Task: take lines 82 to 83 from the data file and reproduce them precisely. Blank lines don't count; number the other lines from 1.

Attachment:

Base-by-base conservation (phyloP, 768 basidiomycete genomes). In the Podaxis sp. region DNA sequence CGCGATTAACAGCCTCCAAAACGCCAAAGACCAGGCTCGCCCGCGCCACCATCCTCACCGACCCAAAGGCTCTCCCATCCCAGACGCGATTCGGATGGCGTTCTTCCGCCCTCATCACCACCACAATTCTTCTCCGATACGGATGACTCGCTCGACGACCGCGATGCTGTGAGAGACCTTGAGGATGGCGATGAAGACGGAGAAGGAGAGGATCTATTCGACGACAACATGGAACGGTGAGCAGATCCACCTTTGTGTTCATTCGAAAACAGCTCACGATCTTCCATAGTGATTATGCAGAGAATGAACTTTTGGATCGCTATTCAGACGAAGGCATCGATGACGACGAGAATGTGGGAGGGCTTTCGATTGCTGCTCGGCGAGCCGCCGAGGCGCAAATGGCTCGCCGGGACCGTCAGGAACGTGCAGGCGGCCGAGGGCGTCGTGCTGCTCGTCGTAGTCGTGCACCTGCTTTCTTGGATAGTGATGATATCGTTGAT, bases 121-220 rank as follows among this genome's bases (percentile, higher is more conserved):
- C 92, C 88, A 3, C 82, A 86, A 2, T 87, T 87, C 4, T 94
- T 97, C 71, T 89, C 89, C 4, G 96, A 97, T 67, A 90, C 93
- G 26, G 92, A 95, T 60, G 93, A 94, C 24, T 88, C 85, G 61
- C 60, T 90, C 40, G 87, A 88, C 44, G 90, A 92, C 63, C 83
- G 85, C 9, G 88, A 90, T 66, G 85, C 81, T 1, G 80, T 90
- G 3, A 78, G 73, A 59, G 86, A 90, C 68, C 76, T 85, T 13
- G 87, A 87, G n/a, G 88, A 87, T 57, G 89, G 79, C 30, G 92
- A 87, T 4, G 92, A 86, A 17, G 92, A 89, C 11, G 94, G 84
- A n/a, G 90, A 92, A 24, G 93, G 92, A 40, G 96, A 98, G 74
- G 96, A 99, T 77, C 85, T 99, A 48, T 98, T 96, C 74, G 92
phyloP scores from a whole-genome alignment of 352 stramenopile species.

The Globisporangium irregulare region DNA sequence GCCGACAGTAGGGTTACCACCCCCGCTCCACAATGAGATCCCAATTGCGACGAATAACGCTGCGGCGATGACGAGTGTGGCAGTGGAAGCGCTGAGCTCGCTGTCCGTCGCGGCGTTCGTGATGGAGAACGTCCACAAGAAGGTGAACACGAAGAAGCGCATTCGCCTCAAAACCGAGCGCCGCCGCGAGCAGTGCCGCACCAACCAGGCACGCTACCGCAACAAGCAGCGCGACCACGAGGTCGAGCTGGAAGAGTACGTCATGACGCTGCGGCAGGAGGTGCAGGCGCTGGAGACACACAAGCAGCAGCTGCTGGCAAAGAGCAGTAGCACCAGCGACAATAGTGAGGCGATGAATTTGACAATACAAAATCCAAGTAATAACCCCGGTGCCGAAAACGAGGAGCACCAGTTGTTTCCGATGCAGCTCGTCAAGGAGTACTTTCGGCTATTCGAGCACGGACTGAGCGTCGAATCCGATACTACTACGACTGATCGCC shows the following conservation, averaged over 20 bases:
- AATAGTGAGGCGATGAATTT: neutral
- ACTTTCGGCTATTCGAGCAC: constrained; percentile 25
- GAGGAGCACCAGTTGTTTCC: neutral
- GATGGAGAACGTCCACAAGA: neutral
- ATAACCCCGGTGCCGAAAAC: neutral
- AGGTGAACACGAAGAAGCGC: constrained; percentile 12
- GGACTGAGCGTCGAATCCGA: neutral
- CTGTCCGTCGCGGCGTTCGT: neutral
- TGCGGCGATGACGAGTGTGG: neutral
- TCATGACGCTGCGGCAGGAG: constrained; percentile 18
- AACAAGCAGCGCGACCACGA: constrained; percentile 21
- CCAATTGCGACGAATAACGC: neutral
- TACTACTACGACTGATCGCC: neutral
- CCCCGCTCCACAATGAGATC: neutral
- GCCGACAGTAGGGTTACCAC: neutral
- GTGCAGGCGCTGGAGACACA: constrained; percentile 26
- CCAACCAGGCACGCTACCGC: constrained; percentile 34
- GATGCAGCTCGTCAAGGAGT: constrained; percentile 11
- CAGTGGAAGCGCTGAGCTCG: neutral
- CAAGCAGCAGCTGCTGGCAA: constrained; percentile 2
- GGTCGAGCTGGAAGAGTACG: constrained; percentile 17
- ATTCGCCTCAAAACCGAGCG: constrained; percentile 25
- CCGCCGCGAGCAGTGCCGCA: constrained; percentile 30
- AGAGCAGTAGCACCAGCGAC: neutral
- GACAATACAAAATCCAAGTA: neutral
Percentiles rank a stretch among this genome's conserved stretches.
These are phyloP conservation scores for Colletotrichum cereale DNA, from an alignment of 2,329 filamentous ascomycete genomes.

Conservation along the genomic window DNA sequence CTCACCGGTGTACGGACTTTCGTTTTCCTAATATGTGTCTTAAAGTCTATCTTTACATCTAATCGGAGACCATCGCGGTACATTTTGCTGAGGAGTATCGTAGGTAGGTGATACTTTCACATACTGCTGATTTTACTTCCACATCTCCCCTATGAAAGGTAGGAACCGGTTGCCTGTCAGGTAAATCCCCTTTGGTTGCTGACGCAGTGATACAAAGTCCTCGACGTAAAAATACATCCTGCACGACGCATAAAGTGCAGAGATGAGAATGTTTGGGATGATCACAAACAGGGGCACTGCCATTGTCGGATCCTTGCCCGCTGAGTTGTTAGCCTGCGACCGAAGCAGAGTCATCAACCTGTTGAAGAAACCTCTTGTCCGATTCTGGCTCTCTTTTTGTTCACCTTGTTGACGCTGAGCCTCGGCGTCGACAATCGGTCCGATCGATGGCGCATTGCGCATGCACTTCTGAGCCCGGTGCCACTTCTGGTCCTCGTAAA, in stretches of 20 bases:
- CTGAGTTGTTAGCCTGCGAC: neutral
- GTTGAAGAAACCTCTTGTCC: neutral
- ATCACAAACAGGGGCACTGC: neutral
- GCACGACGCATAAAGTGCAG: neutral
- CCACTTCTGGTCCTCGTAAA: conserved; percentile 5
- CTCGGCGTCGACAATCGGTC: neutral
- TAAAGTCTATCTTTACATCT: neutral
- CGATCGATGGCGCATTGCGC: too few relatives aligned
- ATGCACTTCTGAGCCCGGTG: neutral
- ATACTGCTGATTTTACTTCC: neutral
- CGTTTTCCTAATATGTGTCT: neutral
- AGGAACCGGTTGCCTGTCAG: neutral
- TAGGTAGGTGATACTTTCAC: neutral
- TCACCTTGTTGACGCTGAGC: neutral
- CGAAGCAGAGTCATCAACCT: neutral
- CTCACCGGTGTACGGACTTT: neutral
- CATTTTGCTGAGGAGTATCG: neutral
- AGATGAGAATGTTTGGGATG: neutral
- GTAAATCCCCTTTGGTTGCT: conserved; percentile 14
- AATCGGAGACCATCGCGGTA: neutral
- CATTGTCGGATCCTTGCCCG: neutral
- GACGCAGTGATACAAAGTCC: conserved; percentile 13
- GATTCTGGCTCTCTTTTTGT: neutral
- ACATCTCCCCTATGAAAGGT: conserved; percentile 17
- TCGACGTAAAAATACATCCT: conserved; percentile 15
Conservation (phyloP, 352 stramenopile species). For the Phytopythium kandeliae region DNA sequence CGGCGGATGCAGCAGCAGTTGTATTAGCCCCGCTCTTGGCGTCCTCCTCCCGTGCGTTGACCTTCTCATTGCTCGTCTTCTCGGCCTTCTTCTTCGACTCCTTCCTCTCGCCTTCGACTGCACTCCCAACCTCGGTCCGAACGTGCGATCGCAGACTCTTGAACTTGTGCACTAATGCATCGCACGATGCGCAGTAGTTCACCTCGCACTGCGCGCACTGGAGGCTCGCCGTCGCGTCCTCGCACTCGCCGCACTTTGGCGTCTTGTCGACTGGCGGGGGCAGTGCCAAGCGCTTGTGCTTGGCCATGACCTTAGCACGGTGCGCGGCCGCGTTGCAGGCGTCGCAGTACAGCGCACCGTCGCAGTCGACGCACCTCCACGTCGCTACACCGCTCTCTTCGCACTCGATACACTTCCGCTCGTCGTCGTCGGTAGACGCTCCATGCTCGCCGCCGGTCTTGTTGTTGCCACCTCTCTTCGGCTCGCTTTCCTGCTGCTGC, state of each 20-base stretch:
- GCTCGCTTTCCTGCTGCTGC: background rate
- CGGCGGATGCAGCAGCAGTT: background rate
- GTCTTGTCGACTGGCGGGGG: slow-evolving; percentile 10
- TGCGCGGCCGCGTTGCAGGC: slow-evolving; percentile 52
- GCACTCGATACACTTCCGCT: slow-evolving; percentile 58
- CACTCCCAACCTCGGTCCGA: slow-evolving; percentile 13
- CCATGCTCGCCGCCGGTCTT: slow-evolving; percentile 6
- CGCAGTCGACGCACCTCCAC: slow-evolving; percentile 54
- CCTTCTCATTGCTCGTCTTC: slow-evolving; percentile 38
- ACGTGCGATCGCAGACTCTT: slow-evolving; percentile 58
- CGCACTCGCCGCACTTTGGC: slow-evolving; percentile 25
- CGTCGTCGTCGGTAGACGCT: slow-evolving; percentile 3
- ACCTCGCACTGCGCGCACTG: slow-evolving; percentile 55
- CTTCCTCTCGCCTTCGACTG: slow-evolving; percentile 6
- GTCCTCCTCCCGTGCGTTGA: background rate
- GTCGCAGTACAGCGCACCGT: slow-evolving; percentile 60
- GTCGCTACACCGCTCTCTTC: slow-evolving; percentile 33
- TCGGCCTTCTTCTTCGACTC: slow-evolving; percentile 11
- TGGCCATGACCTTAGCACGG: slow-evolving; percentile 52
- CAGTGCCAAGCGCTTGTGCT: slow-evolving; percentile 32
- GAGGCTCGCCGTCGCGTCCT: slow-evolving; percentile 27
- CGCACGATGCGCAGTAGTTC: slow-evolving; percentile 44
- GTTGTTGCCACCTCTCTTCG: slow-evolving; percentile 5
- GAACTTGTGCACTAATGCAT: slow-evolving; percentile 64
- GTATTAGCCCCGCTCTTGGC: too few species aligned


- GTCCTCCTCCCGTGCGTTGA: background rate
- GTCGCAGTACAGCGCACCGT: slow-evolving; percentile 60